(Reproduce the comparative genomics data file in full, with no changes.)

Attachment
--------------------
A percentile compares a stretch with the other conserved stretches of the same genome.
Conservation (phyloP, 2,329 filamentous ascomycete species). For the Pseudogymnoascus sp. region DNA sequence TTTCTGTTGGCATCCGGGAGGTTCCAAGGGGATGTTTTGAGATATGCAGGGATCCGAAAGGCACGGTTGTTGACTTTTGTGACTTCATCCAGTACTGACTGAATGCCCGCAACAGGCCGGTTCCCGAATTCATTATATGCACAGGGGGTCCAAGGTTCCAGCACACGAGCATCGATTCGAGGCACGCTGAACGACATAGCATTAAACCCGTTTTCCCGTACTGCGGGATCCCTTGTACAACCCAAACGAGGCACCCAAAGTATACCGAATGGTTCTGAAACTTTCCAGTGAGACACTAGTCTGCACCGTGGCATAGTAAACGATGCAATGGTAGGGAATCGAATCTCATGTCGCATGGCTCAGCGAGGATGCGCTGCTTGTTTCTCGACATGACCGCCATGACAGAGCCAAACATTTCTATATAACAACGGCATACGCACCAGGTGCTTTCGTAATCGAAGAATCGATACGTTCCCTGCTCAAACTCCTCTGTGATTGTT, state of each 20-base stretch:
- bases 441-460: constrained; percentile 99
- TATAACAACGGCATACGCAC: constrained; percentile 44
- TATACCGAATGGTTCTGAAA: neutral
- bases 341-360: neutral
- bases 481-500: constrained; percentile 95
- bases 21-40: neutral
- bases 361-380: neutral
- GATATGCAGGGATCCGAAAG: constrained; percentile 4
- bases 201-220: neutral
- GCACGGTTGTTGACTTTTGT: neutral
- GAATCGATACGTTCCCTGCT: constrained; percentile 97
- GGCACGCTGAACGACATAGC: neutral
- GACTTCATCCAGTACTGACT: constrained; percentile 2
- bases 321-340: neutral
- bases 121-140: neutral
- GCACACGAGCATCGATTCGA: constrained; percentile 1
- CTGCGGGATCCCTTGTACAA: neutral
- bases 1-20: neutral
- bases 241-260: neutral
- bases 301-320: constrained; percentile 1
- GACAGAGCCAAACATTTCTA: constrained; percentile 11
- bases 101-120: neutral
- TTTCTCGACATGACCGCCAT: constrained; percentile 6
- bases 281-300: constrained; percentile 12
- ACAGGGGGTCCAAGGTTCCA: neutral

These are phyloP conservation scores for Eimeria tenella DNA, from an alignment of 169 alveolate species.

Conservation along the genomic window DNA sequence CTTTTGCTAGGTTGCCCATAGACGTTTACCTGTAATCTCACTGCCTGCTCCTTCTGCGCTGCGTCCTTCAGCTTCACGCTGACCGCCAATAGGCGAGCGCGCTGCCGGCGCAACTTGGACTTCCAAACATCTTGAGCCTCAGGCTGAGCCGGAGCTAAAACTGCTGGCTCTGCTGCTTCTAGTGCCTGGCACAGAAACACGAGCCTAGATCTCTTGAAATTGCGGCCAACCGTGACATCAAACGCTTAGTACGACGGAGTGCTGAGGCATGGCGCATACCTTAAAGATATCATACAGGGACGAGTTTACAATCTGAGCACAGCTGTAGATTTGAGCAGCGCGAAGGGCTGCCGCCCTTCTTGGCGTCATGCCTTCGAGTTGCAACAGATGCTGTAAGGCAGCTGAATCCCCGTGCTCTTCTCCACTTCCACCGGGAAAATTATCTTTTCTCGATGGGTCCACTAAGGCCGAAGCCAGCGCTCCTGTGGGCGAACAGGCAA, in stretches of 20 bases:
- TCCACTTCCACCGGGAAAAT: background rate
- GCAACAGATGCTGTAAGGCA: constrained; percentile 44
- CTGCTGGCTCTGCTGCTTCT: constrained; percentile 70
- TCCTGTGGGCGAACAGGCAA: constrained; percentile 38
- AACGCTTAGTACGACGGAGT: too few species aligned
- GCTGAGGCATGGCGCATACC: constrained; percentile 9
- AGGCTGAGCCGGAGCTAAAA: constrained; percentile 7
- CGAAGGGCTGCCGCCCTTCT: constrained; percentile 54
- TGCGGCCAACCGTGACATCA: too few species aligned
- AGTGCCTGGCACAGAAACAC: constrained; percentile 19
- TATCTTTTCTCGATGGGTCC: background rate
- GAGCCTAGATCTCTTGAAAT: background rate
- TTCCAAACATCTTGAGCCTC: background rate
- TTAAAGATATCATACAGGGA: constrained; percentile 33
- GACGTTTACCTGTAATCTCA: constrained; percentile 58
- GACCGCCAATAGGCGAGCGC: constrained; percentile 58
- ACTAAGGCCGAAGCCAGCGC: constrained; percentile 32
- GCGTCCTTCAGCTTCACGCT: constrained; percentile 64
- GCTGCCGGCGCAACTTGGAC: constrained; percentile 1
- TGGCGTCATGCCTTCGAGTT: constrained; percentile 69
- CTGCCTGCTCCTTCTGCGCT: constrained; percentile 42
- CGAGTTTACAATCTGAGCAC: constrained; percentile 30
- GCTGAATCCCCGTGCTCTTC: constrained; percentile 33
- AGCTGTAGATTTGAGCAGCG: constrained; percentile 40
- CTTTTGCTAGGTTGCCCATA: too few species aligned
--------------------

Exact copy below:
A percentile compares a stretch with the other conserved stretches of the same genome.
Conservation (phyloP, 2,329 filamentous ascomycete species). For the Pseudogymnoascus sp. region DNA sequence TTTCTGTTGGCATCCGGGAGGTTCCAAGGGGATGTTTTGAGATATGCAGGGATCCGAAAGGCACGGTTGTTGACTTTTGTGACTTCATCCAGTACTGACTGAATGCCCGCAACAGGCCGGTTCCCGAATTCATTATATGCACAGGGGGTCCAAGGTTCCAGCACACGAGCATCGATTCGAGGCACGCTGAACGACATAGCATTAAACCCGTTTTCCCGTACTGCGGGATCCCTTGTACAACCCAAACGAGGCACCCAAAGTATACCGAATGGTTCTGAAACTTTCCAGTGAGACACTAGTCTGCACCGTGGCATAGTAAACGATGCAATGGTAGGGAATCGAATCTCATGTCGCATGGCTCAGCGAGGATGCGCTGCTTGTTTCTCGACATGACCGCCATGACAGAGCCAAACATTTCTATATAACAACGGCATACGCACCAGGTGCTTTCGTAATCGAAGAATCGATACGTTCCCTGCTCAAACTCCTCTGTGATTGTT, state of each 20-base stretch:
- bases 441-460: constrained; percentile 99
- TATAACAACGGCATACGCAC: constrained; percentile 44
- TATACCGAATGGTTCTGAAA: neutral
- bases 341-360: neutral
- bases 481-500: constrained; percentile 95
- bases 21-40: neutral
- bases 361-380: neutral
- GATATGCAGGGATCCGAAAG: constrained; percentile 4
- bases 201-220: neutral
- GCACGGTTGTTGACTTTTGT: neutral
- GAATCGATACGTTCCCTGCT: constrained; percentile 97
- GGCACGCTGAACGACATAGC: neutral
- GACTTCATCCAGTACTGACT: constrained; percentile 2
- bases 321-340: neutral
- bases 121-140: neutral
- GCACACGAGCATCGATTCGA: constrained; percentile 1
- CTGCGGGATCCCTTGTACAA: neutral
- bases 1-20: neutral
- bases 241-260: neutral
- bases 301-320: constrained; percentile 1
- GACAGAGCCAAACATTTCTA: constrained; percentile 11
- bases 101-120: neutral
- TTTCTCGACATGACCGCCAT: constrained; percentile 6
- bases 281-300: constrained; percentile 12
- ACAGGGGGTCCAAGGTTCCA: neutral

These are phyloP conservation scores for Eimeria tenella DNA, from an alignment of 169 alveolate species.

Conservation along the genomic window DNA sequence CTTTTGCTAGGTTGCCCATAGACGTTTACCTGTAATCTCACTGCCTGCTCCTTCTGCGCTGCGTCCTTCAGCTTCACGCTGACCGCCAATAGGCGAGCGCGCTGCCGGCGCAACTTGGACTTCCAAACATCTTGAGCCTCAGGCTGAGCCGGAGCTAAAACTGCTGGCTCTGCTGCTTCTAGTGCCTGGCACAGAAACACGAGCCTAGATCTCTTGAAATTGCGGCCAACCGTGACATCAAACGCTTAGTACGACGGAGTGCTGAGGCATGGCGCATACCTTAAAGATATCATACAGGGACGAGTTTACAATCTGAGCACAGCTGTAGATTTGAGCAGCGCGAAGGGCTGCCGCCCTTCTTGGCGTCATGCCTTCGAGTTGCAACAGATGCTGTAAGGCAGCTGAATCCCCGTGCTCTTCTCCACTTCCACCGGGAAAATTATCTTTTCTCGATGGGTCCACTAAGGCCGAAGCCAGCGCTCCTGTGGGCGAACAGGCAA, in stretches of 20 bases:
- TCCACTTCCACCGGGAAAAT: background rate
- GCAACAGATGCTGTAAGGCA: constrained; percentile 44
- CTGCTGGCTCTGCTGCTTCT: constrained; percentile 70
- TCCTGTGGGCGAACAGGCAA: constrained; percentile 38
- AACGCTTAGTACGACGGAGT: too few species aligned
- GCTGAGGCATGGCGCATACC: constrained; percentile 9
- AGGCTGAGCCGGAGCTAAAA: constrained; percentile 7
- CGAAGGGCTGCCGCCCTTCT: constrained; percentile 54
- TGCGGCCAACCGTGACATCA: too few species aligned
- AGTGCCTGGCACAGAAACAC: constrained; percentile 19
- TATCTTTTCTCGATGGGTCC: background rate
- GAGCCTAGATCTCTTGAAAT: background rate
- TTCCAAACATCTTGAGCCTC: background rate
- TTAAAGATATCATACAGGGA: constrained; percentile 33
- GACGTTTACCTGTAATCTCA: constrained; percentile 58
- GACCGCCAATAGGCGAGCGC: constrained; percentile 58
- ACTAAGGCCGAAGCCAGCGC: constrained; percentile 32
- GCGTCCTTCAGCTTCACGCT: constrained; percentile 64
- GCTGCCGGCGCAACTTGGAC: constrained; percentile 1
- TGGCGTCATGCCTTCGAGTT: constrained; percentile 69
- CTGCCTGCTCCTTCTGCGCT: constrained; percentile 42
- CGAGTTTACAATCTGAGCAC: constrained; percentile 30
- GCTGAATCCCCGTGCTCTTC: constrained; percentile 33
- AGCTGTAGATTTGAGCAGCG: constrained; percentile 40
- CTTTTGCTAGGTTGCCCATA: too few species aligned